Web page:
Working Lives: The Wood Seller Who Inherited His Father’s Business
“Some individuals die, sustain injuries from saws, and suffer amputation from having logs of wood fall on their hand or leg. Others have died on the spot from being crushed by logs of wood while a few have lost their sight as a result of the sawdust. There are a thousand and one dangers in the sawmill business but we continue to push ahead because man must chop.”
If you’ve crossed the Third Mainland Bridge, you may have seen well-arranged floating logs of wood on the water. To the newbies who don’t know anything, they may wonder who it’s for and why it’s there. We visited the legendary Makoko Wood Market to explore the working life of one of the numerous merchants there.
Where are you from?
My name is Mr Abayomi. I am from Idanre Local Government Area, Ondo State.
Tell us about your family. What was it like growing up? How many kids did your parents have?
I grew up in a family of 4. My parents had 2 children. Growing up in this area exposed me to a lot of things. Makoko is a ghetto. You can’t compare life here to life in Banana Island or Magodo. We grew up living rough; so much so that we were out of our parents’ control. As a young boy, I would go swimming with my friends instead of going to school. It was a Friday tradition.
On other days, I would visit my dad at the sawmill after school. My dad owns a sawmill close to the riverbank, making it easy for the boys who push log wood from the water into our shop. My work at the sawmill was to take a daily record of the number of log woods the workers would saw. The business was flourishing and my father was able to build a flat in his hometown in Ondo State. My dad never considered building a house in Lagos. The major reason was that he couldn’t tolerate omo onile. He is 82 years old now.
Are you married?
Yes. I am married with 3 children. My wife is a fashion designer. She owns a shop nearby and pays N3500:00 monthly as rent. She is very skilled and so, receives a lot of patronage. She also has apprentices. We are well-known in this community.
Tell us about your education. What did you dream of becoming as a young person?
I attended Anglican Primary School and Adekunle Secondary School, both at Aiyetoro. After I graduated from school, I joined my father at the sawmill to help him monitor his store. I also served as the storekeeper.
As a child, I wanted to be an actor in Yoruba movies, and become famous. I was not thinking of the financial benefits of acting. However, my father didn’t let that dream come to pass. He would forbid me from following them to their locations. Instead, I was instructed to join him in the sawmill after school instead. That’s how I gained knowledge in this business and it’s what I have been doing since secondary school.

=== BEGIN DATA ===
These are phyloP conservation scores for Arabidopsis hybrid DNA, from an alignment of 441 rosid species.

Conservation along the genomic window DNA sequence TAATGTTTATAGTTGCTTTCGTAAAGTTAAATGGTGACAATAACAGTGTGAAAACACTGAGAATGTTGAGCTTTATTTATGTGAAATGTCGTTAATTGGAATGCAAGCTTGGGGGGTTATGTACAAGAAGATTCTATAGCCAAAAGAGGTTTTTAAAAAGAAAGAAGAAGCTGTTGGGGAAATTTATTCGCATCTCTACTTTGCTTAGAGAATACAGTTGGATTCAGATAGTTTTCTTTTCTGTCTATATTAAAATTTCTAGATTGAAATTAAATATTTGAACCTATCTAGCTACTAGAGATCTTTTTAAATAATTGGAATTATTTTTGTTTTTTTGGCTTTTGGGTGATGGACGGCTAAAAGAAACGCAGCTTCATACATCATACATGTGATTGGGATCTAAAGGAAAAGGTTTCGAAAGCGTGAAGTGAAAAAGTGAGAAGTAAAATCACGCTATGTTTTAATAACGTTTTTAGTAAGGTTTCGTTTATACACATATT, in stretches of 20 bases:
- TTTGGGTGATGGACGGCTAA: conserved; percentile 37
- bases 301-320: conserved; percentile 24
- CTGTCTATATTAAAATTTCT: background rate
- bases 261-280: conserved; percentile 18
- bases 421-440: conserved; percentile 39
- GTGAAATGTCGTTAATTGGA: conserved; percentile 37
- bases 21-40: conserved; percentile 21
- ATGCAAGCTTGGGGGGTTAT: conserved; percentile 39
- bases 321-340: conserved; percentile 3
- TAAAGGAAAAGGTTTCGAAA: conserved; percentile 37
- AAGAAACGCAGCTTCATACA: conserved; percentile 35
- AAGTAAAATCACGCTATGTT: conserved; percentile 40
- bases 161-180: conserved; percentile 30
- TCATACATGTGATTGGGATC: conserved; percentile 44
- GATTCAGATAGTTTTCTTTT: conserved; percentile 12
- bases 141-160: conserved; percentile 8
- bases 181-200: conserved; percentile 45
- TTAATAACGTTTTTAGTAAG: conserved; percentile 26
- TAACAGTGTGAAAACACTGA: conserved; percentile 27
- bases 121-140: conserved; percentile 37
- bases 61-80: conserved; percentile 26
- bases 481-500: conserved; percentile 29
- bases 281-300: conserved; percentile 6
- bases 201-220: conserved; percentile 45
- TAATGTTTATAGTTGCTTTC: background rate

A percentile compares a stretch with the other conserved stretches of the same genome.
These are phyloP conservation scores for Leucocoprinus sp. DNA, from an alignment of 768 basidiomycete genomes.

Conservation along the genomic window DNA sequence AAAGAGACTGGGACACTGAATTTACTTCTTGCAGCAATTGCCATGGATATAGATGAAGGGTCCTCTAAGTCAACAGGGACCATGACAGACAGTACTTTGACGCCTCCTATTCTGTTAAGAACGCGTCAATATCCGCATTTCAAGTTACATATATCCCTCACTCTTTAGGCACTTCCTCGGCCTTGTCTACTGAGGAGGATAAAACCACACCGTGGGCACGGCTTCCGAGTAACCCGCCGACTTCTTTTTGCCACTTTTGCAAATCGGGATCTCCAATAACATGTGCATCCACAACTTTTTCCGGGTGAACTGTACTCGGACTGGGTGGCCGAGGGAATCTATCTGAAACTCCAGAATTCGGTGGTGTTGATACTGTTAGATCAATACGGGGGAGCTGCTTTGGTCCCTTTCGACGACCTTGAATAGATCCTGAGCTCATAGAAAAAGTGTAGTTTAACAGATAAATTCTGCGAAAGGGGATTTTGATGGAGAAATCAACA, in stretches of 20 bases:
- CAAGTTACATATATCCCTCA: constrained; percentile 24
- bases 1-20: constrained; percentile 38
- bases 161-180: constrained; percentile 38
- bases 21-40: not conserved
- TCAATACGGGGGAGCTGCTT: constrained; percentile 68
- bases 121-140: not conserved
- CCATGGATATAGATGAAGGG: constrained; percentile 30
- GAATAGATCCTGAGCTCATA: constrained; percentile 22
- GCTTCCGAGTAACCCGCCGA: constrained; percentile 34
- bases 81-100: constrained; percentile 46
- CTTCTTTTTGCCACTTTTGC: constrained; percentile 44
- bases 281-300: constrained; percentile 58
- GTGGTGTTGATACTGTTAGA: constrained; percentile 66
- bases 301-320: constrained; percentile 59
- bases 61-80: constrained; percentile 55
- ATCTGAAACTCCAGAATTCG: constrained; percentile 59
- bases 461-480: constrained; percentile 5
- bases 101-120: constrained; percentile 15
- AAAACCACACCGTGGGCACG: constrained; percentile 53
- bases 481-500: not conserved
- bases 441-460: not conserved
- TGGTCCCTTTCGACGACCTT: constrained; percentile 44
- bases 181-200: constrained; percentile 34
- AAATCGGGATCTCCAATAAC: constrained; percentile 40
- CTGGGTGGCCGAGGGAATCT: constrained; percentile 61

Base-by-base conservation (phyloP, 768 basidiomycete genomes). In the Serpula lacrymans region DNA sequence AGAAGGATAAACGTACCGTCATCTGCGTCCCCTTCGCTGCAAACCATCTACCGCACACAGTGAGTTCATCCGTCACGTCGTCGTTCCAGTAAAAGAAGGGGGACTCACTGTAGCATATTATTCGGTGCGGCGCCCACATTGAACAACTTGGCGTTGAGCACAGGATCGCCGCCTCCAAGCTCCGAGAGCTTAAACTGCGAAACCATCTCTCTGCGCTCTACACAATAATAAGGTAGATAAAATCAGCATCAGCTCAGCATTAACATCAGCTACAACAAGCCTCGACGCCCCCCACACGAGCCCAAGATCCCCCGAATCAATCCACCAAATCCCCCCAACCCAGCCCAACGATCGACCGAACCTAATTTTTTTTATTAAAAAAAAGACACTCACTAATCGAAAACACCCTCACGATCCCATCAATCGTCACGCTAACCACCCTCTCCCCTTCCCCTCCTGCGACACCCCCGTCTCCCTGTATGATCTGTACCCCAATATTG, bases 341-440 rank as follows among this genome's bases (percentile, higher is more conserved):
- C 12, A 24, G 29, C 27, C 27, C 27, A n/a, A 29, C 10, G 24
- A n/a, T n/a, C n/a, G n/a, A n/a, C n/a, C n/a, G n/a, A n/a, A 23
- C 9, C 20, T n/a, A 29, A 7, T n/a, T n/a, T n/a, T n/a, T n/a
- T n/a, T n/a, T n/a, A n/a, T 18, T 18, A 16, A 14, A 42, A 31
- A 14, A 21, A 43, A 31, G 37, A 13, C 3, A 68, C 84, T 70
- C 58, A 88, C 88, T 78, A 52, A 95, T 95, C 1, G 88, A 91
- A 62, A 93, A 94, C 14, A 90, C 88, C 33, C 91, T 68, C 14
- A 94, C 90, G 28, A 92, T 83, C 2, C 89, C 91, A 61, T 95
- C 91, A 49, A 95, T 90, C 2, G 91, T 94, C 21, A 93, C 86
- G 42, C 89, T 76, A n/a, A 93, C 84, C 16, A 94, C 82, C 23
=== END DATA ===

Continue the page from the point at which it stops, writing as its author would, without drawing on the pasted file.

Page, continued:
Where were you born? When did you come to Lagos?
I was born here, in Aiyetoro, Lagos State. Though my parents are from Ondo State, I sometimes claim to be a Lagosian. Don’t be surprised when you see a poster of me running for the post of Lagos State Governor.
Where do you live and how much is your rent?
I live in a room and parlour self-contain in Makoko. Makoko is a rough area so most houses here are one-room apartments. In recent years though, some landlords have been selling their lands to developers while others put theirs on lease. As a result, you’d see some nice buildings in Makoko. They are not close to the river though.
I stay in an apartment in one of the buildings. I pay N150,000:00 yearly. Recently, we were informed our rent would be increased. If the rent is too expensive for me to afford, I may have to move out of the community to somewhere else like Mowe.
How did you get into this work? Do you work for yourself or under somebody?
It was formerly my father’s business, and I just took over from him. I own it now and have been in it for more than 30 years. In the time I spent working for my dad, I learned the different types of woods and the business operation. Some wood types include mahogany, iroko, cherry, oak, maple and many more. The time I spent visiting my dad’s shop after school was a period of learning even though I did not take it seriously. During that time, I also learnt how to operate the saw machines and others in the workshop.
I am now the owner with 7 workers under me. These workers are usually referred to as carriers and loaders. The loaders push wood logs from the water to the workshop where it is cut into several pieces. I pay them immediately after they are done with the work because it’s not a daily job. I only call them when I need their services. The carriers package the final result. While others operate the cutting machines and I pay them weekly.
How much did you start with?
You don’t need a large amount of money to start a sawmill business. With N100,000:00, you’re good to go. You don’t have to wait until you have all the machines before you start. There are people who don’t handle wood logs directly. Instead, they rent out their machines to people and charge per wood you cut. This is usually around N200:00 to N300:00.
With N100,000:000, you can concentrate on buying log wood from sellers. A log of wood costs N2,000:00. The major thing is to focus on one aspect of the business. You can decide to invest in machines and rent them out or do both. Bear in mind that these machines are expensive.
How much does the machine cost?
The price fluctuates and increases anytime I go to the market. As of 4 to 5 years ago, it cost 6 million naira. Presently, a circular saw should cost between 10 and 11 million naira. I bought the one I use in my shop from a colleague for 1.5 million naira. That was 10 years ago. I’m sure my colleague also bought it from someone else. It’s currently very old and develops faults daily. I don’t have the money to buy a new one. Hopefully, Nigeria will be better and our government will remember to empower us with all the machines we need.
How much money were you making daily or weekly when you started the business?
Income was initially unstable. But with time, I started earning up to N200,000:00 weekly or more depending on our working and delivery speed. My daily income is about N50,000:00 or more. We receive customers from all parts of Lagos. We do wholesale distribution so we supply to a lot of retailers weekly.